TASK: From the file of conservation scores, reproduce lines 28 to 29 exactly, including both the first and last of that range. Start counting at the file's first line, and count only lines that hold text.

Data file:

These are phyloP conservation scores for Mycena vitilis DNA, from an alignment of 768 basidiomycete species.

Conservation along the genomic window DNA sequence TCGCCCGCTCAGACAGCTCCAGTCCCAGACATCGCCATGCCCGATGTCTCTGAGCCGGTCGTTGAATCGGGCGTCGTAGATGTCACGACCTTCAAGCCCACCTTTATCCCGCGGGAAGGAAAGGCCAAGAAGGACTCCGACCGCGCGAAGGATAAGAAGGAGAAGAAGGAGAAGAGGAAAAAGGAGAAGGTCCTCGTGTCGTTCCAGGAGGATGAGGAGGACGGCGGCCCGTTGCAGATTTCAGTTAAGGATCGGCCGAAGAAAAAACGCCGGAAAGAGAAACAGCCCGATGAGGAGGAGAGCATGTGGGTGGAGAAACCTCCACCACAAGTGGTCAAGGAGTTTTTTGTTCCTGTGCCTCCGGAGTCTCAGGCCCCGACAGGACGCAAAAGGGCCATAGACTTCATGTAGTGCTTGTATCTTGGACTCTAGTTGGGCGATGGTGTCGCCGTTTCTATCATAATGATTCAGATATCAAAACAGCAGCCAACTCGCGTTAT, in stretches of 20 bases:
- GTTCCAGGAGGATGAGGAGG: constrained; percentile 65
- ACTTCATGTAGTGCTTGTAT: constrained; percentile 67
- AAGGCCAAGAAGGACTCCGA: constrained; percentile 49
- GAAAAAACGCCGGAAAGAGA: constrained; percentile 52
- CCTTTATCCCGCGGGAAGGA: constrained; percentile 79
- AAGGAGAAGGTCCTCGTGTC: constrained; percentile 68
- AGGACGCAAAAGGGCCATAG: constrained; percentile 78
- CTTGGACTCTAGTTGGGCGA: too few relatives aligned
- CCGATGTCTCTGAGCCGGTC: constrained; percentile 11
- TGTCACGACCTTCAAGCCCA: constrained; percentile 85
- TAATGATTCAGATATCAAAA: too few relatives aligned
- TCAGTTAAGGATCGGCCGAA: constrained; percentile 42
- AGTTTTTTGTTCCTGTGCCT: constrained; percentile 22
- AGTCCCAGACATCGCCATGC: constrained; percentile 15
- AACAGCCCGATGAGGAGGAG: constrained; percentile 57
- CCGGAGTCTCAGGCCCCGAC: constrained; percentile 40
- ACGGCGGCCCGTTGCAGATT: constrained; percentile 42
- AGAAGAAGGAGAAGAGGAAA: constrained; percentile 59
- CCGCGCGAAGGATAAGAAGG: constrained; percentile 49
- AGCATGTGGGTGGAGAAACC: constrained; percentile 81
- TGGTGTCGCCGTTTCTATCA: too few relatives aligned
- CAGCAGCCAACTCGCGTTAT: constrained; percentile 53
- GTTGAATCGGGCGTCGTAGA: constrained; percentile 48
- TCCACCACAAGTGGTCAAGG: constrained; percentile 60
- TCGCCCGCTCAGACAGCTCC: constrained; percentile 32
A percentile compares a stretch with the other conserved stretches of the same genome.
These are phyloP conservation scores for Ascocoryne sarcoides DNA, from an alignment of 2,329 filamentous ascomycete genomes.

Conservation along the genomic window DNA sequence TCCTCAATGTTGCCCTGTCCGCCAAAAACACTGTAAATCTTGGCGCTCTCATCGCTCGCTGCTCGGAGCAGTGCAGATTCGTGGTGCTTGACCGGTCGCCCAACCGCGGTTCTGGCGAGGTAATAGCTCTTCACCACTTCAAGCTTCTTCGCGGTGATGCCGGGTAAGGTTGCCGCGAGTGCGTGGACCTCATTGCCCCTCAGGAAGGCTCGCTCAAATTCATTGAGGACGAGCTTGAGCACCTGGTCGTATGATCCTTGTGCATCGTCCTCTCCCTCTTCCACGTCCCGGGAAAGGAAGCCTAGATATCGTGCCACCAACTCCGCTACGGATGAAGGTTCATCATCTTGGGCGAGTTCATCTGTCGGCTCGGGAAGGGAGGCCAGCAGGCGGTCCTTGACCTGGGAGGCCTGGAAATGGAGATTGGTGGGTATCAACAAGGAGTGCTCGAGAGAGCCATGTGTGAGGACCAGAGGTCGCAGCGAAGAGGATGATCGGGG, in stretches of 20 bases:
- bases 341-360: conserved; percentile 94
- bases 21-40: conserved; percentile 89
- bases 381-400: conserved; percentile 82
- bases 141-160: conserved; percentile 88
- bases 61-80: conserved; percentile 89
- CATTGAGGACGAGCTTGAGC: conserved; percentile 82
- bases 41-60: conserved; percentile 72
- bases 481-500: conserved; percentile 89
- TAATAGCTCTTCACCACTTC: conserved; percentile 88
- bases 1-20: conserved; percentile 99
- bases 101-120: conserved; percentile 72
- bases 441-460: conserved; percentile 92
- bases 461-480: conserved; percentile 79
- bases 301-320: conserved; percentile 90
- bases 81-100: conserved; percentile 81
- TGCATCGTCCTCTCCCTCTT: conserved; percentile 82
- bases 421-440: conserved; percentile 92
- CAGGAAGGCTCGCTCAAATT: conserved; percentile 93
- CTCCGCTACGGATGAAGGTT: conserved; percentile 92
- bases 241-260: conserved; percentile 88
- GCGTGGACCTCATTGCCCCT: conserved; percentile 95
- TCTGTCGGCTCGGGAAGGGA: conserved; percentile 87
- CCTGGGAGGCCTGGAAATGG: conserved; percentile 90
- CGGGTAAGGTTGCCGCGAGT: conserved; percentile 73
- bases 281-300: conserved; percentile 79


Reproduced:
A percentile compares a stretch with the other conserved stretches of the same genome.
These are phyloP conservation scores for Ascocoryne sarcoides DNA, from an alignment of 2,329 filamentous ascomycete genomes.